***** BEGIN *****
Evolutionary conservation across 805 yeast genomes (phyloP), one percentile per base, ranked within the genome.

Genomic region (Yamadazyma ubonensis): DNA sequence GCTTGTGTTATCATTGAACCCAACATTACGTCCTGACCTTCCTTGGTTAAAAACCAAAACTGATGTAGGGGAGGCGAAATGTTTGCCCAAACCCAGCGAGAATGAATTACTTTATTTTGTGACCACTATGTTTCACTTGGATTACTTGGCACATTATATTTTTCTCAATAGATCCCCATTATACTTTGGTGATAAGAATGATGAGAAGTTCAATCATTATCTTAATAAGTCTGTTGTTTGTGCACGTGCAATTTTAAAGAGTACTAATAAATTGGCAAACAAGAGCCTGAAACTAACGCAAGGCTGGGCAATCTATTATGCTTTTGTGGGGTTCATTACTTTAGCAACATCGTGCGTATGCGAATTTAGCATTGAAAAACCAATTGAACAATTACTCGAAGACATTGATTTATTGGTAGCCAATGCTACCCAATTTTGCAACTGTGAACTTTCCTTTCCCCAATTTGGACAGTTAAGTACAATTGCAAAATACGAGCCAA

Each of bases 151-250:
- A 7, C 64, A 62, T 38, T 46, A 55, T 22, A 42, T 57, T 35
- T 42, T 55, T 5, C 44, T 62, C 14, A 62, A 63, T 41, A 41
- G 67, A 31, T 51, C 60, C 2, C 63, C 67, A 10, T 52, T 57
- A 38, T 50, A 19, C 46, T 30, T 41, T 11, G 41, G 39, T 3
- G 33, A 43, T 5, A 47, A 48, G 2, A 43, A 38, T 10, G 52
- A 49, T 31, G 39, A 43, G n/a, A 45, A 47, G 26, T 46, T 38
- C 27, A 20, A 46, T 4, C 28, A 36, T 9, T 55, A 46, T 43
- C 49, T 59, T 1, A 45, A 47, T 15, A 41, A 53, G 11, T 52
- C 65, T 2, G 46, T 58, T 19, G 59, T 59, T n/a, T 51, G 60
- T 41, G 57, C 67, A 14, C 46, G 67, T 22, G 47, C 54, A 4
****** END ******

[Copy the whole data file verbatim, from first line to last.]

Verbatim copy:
Evolutionary conservation across 805 yeast genomes (phyloP), one percentile per base, ranked within the genome.

Genomic region (Yamadazyma ubonensis): DNA sequence GCTTGTGTTATCATTGAACCCAACATTACGTCCTGACCTTCCTTGGTTAAAAACCAAAACTGATGTAGGGGAGGCGAAATGTTTGCCCAAACCCAGCGAGAATGAATTACTTTATTTTGTGACCACTATGTTTCACTTGGATTACTTGGCACATTATATTTTTCTCAATAGATCCCCATTATACTTTGGTGATAAGAATGATGAGAAGTTCAATCATTATCTTAATAAGTCTGTTGTTTGTGCACGTGCAATTTTAAAGAGTACTAATAAATTGGCAAACAAGAGCCTGAAACTAACGCAAGGCTGGGCAATCTATTATGCTTTTGTGGGGTTCATTACTTTAGCAACATCGTGCGTATGCGAATTTAGCATTGAAAAACCAATTGAACAATTACTCGAAGACATTGATTTATTGGTAGCCAATGCTACCCAATTTTGCAACTGTGAACTTTCCTTTCCCCAATTTGGACAGTTAAGTACAATTGCAAAATACGAGCCAA

Each of bases 151-250:
- A 7, C 64, A 62, T 38, T 46, A 55, T 22, A 42, T 57, T 35
- T 42, T 55, T 5, C 44, T 62, C 14, A 62, A 63, T 41, A 41
- G 67, A 31, T 51, C 60, C 2, C 63, C 67, A 10, T 52, T 57
- A 38, T 50, A 19, C 46, T 30, T 41, T 11, G 41, G 39, T 3
- G 33, A 43, T 5, A 47, A 48, G 2, A 43, A 38, T 10, G 52
- A 49, T 31, G 39, A 43, G n/a, A 45, A 47, G 26, T 46, T 38
- C 27, A 20, A 46, T 4, C 28, A 36, T 9, T 55, A 46, T 43
- C 49, T 59, T 1, A 45, A 47, T 15, A 41, A 53, G 11, T 52
- C 65, T 2, G 46, T 58, T 19, G 59, T 59, T n/a, T 51, G 60
- T 41, G 57, C 67, A 14, C 46, G 67, T 22, G 47, C 54, A 4